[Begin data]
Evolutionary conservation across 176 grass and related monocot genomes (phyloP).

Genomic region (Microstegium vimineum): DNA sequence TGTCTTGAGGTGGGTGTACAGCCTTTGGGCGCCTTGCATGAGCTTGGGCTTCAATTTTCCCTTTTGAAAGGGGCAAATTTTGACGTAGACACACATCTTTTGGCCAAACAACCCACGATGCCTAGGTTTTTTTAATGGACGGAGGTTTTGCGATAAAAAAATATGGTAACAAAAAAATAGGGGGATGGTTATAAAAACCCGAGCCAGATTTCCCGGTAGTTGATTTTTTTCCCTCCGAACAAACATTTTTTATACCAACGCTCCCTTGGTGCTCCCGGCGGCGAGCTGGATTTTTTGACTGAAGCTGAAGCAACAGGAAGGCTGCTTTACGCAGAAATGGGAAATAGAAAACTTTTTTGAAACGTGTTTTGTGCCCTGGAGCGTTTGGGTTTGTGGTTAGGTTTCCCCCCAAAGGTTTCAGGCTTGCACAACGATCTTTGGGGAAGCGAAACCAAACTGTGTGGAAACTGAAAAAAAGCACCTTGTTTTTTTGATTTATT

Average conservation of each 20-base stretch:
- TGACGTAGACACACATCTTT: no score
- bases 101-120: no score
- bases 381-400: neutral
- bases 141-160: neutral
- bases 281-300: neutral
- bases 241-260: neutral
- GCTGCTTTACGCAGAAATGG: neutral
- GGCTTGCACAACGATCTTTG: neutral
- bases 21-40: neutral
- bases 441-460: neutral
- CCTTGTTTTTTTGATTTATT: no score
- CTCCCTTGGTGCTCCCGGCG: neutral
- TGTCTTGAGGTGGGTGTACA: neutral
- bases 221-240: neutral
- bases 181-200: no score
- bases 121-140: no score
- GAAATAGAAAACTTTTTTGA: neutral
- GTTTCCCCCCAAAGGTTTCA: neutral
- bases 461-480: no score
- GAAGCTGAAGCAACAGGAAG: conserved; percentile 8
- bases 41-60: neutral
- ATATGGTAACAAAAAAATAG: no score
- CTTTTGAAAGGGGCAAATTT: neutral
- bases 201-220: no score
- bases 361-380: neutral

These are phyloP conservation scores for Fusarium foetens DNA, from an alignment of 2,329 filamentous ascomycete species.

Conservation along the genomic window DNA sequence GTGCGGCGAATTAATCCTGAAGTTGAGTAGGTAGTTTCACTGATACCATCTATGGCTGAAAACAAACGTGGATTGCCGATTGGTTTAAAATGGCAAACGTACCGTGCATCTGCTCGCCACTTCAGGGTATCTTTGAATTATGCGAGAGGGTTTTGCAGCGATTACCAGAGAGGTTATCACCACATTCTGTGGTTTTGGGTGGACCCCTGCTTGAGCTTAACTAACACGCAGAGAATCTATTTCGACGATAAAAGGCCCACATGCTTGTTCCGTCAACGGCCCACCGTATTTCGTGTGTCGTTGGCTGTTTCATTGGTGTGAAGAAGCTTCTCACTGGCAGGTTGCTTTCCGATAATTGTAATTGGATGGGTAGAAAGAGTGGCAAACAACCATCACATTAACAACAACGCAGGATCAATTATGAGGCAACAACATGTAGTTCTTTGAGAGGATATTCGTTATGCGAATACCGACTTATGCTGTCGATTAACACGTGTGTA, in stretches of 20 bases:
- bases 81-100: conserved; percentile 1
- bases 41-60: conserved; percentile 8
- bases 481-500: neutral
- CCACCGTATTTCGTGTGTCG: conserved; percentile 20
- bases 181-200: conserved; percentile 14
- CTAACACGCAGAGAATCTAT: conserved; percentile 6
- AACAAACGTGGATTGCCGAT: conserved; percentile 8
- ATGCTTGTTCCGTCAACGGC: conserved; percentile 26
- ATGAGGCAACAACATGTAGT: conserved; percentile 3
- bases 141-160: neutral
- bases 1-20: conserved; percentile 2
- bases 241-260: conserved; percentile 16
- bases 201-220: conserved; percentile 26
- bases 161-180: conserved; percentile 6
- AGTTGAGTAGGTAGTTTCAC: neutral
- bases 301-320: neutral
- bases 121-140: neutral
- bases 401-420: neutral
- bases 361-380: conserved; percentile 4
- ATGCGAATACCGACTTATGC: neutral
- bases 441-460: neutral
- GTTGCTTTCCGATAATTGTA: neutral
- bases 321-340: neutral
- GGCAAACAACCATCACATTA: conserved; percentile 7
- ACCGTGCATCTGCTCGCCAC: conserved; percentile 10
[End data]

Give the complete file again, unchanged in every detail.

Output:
Evolutionary conservation across 176 grass and related monocot genomes (phyloP).

Genomic region (Microstegium vimineum): DNA sequence TGTCTTGAGGTGGGTGTACAGCCTTTGGGCGCCTTGCATGAGCTTGGGCTTCAATTTTCCCTTTTGAAAGGGGCAAATTTTGACGTAGACACACATCTTTTGGCCAAACAACCCACGATGCCTAGGTTTTTTTAATGGACGGAGGTTTTGCGATAAAAAAATATGGTAACAAAAAAATAGGGGGATGGTTATAAAAACCCGAGCCAGATTTCCCGGTAGTTGATTTTTTTCCCTCCGAACAAACATTTTTTATACCAACGCTCCCTTGGTGCTCCCGGCGGCGAGCTGGATTTTTTGACTGAAGCTGAAGCAACAGGAAGGCTGCTTTACGCAGAAATGGGAAATAGAAAACTTTTTTGAAACGTGTTTTGTGCCCTGGAGCGTTTGGGTTTGTGGTTAGGTTTCCCCCCAAAGGTTTCAGGCTTGCACAACGATCTTTGGGGAAGCGAAACCAAACTGTGTGGAAACTGAAAAAAAGCACCTTGTTTTTTTGATTTATT

Average conservation of each 20-base stretch:
- TGACGTAGACACACATCTTT: no score
- bases 101-120: no score
- bases 381-400: neutral
- bases 141-160: neutral
- bases 281-300: neutral
- bases 241-260: neutral
- GCTGCTTTACGCAGAAATGG: neutral
- GGCTTGCACAACGATCTTTG: neutral
- bases 21-40: neutral
- bases 441-460: neutral
- CCTTGTTTTTTTGATTTATT: no score
- CTCCCTTGGTGCTCCCGGCG: neutral
- TGTCTTGAGGTGGGTGTACA: neutral
- bases 221-240: neutral
- bases 181-200: no score
- bases 121-140: no score
- GAAATAGAAAACTTTTTTGA: neutral
- GTTTCCCCCCAAAGGTTTCA: neutral
- bases 461-480: no score
- GAAGCTGAAGCAACAGGAAG: conserved; percentile 8
- bases 41-60: neutral
- ATATGGTAACAAAAAAATAG: no score
- CTTTTGAAAGGGGCAAATTT: neutral
- bases 201-220: no score
- bases 361-380: neutral

These are phyloP conservation scores for Fusarium foetens DNA, from an alignment of 2,329 filamentous ascomycete species.

Conservation along the genomic window DNA sequence GTGCGGCGAATTAATCCTGAAGTTGAGTAGGTAGTTTCACTGATACCATCTATGGCTGAAAACAAACGTGGATTGCCGATTGGTTTAAAATGGCAAACGTACCGTGCATCTGCTCGCCACTTCAGGGTATCTTTGAATTATGCGAGAGGGTTTTGCAGCGATTACCAGAGAGGTTATCACCACATTCTGTGGTTTTGGGTGGACCCCTGCTTGAGCTTAACTAACACGCAGAGAATCTATTTCGACGATAAAAGGCCCACATGCTTGTTCCGTCAACGGCCCACCGTATTTCGTGTGTCGTTGGCTGTTTCATTGGTGTGAAGAAGCTTCTCACTGGCAGGTTGCTTTCCGATAATTGTAATTGGATGGGTAGAAAGAGTGGCAAACAACCATCACATTAACAACAACGCAGGATCAATTATGAGGCAACAACATGTAGTTCTTTGAGAGGATATTCGTTATGCGAATACCGACTTATGCTGTCGATTAACACGTGTGTA, in stretches of 20 bases:
- bases 81-100: conserved; percentile 1
- bases 41-60: conserved; percentile 8
- bases 481-500: neutral
- CCACCGTATTTCGTGTGTCG: conserved; percentile 20
- bases 181-200: conserved; percentile 14
- CTAACACGCAGAGAATCTAT: conserved; percentile 6
- AACAAACGTGGATTGCCGAT: conserved; percentile 8
- ATGCTTGTTCCGTCAACGGC: conserved; percentile 26
- ATGAGGCAACAACATGTAGT: conserved; percentile 3
- bases 141-160: neutral
- bases 1-20: conserved; percentile 2
- bases 241-260: conserved; percentile 16
- bases 201-220: conserved; percentile 26
- bases 161-180: conserved; percentile 6
- AGTTGAGTAGGTAGTTTCAC: neutral
- bases 301-320: neutral
- bases 121-140: neutral
- bases 401-420: neutral
- bases 361-380: conserved; percentile 4
- ATGCGAATACCGACTTATGC: neutral
- bases 441-460: neutral
- GTTGCTTTCCGATAATTGTA: neutral
- bases 321-340: neutral
- GGCAAACAACCATCACATTA: conserved; percentile 7
- ACCGTGCATCTGCTCGCCAC: conserved; percentile 10